Climbing Mt. Atago (924m) in Kyoto: Via Kuya Falls and Tsukinowa Temple to Atago Shrine

Last weekend, as the person in charge of the monthly meeting for our mountain climbing club, I climbed Mt. Atago in Kyoto. It was my first return to Mt. Atago in 10 years. On January 3rd, a decade ago, the mountain was covered in snow, and I enjoyed the winter scenery while wearing light crampons, which were unfamiliar to me at the time. This visit, however, only had sporadic snow near the summit, making even chain spikes unnecessary. Although I was looking forward to enjoying Mt. Atago in the snow, it was slightly disappointing. 
Still, after such a long time, Kyoto remains a truly wonderful place.
We gathered at Arashiyama at 8am., and at this hour, there were hardly any tourists, making the area in front of the station quiet and sparsely populated. 

When we arrived at the station, lamps were still lit, creating an atmosphere reminiscent of Arashiyama, though I'm not sure if they're on all day. From the station, we took a bus to Kiyotaki, arriving at the Kiyotaki trailhead in about 20 minutes. The parking lot already had a considerable number of cars parked. This time, instead of the Omotesando (main approach), we're taking the back approach to first head towards Kuya fall.
Kuya Falls is a waterfall associated with Kuya Shonin, a Buddhist monk from the Heian period known for his ascetic practices there. Many might be familiar with the statue of Kuya Shonin housed at Rokuharamitsu-ji, a designated Important Cultural Property, which is a striking sculpture indeed. The figure is depicted with six Amida Nyorai (Amitabha Buddhas) emerging from his mouth, representing him chanting "Namu Amida Butsu" ("I take refuge in Amida Buddha") as he walks. There's a secret dance called "Kuya’s Joyful Dancing Nenbutsu," where the chanting of the Nenbutsu is accompanied by dance. This practice became popular in Kyoto, spreading throughout Japan and significantly influencing its performing arts culture.
As we passed the solemn Kuya Falls, the path became increasingly steep. Battling the added weight from overindulgence during the New Year's festivities, we pressed on, finding encouragement in a sign that read, "Though it be tough, endure and climb, everyone. If you wish to meet the great master, you must persevere." Continuing with perseverance, we finally arrived at Tsukinowa Temple.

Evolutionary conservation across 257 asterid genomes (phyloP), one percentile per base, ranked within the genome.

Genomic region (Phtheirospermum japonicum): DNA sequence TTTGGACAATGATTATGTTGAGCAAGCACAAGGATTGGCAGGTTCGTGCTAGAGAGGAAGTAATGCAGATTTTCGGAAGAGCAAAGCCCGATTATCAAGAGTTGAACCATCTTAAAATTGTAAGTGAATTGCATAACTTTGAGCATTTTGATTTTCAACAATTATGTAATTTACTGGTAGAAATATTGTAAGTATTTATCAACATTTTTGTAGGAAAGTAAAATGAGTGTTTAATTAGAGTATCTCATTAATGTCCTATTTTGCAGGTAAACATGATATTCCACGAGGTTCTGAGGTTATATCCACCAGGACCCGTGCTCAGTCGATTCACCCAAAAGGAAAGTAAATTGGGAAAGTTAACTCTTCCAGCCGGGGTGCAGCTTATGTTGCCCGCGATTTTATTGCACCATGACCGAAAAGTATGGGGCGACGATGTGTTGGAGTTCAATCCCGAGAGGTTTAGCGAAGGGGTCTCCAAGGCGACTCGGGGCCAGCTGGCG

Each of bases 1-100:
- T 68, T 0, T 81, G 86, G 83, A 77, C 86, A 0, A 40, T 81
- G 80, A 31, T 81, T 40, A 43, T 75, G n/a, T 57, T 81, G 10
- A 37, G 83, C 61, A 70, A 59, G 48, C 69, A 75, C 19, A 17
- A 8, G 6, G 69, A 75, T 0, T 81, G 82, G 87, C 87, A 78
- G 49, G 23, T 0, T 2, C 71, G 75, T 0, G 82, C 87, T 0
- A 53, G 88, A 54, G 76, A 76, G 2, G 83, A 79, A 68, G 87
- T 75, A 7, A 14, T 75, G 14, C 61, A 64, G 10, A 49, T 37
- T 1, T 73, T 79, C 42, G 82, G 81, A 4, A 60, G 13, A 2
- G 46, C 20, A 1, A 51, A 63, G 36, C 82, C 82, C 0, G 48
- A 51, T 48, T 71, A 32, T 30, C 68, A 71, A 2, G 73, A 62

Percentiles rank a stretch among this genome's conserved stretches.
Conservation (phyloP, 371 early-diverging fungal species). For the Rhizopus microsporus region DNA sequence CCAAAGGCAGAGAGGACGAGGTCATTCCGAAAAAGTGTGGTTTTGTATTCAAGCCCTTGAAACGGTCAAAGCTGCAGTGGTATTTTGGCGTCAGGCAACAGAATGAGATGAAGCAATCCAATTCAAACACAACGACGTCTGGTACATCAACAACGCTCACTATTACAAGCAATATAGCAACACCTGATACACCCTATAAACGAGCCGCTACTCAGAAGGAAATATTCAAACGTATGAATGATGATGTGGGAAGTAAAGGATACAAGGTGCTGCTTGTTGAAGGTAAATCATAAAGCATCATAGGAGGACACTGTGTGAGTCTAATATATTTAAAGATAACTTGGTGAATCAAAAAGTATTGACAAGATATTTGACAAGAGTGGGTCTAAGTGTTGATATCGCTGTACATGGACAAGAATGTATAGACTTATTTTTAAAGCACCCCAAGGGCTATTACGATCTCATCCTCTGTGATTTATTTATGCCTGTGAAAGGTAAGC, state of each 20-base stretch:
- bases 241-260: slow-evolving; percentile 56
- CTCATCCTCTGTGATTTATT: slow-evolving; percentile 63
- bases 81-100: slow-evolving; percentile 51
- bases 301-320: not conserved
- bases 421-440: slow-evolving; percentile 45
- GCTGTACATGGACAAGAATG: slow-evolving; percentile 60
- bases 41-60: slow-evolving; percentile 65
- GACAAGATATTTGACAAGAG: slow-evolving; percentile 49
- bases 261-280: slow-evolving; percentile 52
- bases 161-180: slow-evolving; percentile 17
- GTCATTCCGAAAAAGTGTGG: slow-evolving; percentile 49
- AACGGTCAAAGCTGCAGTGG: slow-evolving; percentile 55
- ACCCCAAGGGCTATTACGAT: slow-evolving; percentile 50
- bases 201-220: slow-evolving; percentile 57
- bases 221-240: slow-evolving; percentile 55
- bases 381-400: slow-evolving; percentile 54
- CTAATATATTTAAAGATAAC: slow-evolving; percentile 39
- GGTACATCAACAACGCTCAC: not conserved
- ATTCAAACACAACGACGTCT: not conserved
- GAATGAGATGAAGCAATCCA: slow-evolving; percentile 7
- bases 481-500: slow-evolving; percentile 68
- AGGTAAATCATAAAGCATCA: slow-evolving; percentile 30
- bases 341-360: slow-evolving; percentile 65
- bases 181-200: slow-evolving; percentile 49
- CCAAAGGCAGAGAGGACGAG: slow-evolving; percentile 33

Tsukinowa Temple (Tsukinowadera) is known as a training ground for Kuya Shonin and Honen Shonin, housing many Important Cultural Property statues of Bodhisattvas. The 77-year-old head priest shared the difficulties of water shortage, making me realize the challenge of maintaining a temple accessible only by foot. We requested here to receive water and snacks, and we talked about each carrying water for the temple on our next visit.
Captivated by the head priest's stories, we left without touring the temple, only to discover later that Tsukinowa Temple also houses a statue of Kuya Shonin. A revisit during the flower season is a must.

Continuing our climb from Tsukinowa Temple, we finally reached a spot overlooking the city. Despite the cloudy skies, the sunlight filtering through the clouds over Kyoto was beautiful.
Upon reaching the summit of Mt. Atago, the first thing we did was visit Atago Shrine. This shrine is the head shrine of over 900 Atago shrines across Japan, known as the deity of fire prevention. After purchasing a talisman, we partook in sacred sake at the shrine. The sake, Shinsei from Fushimi, was crisp and delicious, warming our chilled bodies wonderfully. Truly grateful (^^).
Many of the Atago Shrines across Japan enshrine Kagutsuchi-no-Mikoto or Izanami-no-Mikoto as their deities. Kagutsuchi, the god of fire, also known as Homusubi, was born to Izanami and Izanagi. His birth is said to have resulted in the death of his mother, Izanami, by burning, leading him to be referred to as "Atago" (仇子), meaning "enemy child," which is believed to be the origin of the name "Atago." This theory is mentioned by Motoori Norinaga in his "Kojiki-den" (Commentaries on the Kojiki).
On our descent, we were slightly caught in the rain, making the path slippery, but we safely arrived at Hozukyo Station. Then, taking the JR train to Kyoto Station, seeing Kyoto Tower after such a long time felt surprisingly impressive, as if it had grown. I remembered there was a public bath in the basement of Kyoto Tower, and it was quite surprising to find a bathhouse beneath such a central tower. I had used it after a mountain trip before, but sadly, it had closed down due to a decrease in patrons caused by the covid-19 pandemic. 

Kyoto now faces the issue of overtourism, but I hope it continues to preserve its traditional, charming atmosphere.
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